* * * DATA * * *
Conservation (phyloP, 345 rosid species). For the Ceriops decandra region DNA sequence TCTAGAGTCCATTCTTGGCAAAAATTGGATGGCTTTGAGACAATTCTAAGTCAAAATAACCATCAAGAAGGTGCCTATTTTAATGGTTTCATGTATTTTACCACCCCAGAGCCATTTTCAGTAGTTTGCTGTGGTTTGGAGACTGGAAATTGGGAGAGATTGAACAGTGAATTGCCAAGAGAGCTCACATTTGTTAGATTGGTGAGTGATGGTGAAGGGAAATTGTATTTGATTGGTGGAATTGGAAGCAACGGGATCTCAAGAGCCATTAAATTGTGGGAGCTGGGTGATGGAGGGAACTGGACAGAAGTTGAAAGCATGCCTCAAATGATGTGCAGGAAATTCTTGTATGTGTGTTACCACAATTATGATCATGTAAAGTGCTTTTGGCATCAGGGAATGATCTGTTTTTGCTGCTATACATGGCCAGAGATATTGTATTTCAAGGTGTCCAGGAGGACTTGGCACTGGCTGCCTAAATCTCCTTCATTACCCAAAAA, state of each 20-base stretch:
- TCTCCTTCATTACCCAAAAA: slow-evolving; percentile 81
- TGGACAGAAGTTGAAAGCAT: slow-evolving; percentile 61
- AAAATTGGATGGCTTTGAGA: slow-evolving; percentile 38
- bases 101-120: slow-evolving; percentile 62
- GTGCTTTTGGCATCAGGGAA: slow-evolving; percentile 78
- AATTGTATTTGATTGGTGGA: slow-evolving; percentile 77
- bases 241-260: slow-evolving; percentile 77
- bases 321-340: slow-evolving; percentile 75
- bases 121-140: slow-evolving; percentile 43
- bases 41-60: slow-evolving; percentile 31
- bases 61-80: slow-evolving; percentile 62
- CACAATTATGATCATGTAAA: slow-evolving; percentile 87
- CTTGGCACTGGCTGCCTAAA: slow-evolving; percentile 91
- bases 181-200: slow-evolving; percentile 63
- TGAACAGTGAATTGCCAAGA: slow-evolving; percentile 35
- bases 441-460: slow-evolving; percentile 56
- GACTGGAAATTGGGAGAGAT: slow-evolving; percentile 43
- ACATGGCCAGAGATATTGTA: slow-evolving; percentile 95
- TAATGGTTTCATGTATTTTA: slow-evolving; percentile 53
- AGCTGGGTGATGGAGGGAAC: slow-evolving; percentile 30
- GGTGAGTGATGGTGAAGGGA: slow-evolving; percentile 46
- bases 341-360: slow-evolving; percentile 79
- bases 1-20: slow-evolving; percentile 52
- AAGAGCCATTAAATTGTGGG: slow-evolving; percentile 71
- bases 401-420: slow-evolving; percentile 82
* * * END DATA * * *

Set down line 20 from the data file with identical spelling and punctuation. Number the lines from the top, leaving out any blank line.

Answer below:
- TAATGGTTTCATGTATTTTA: slow-evolving; percentile 53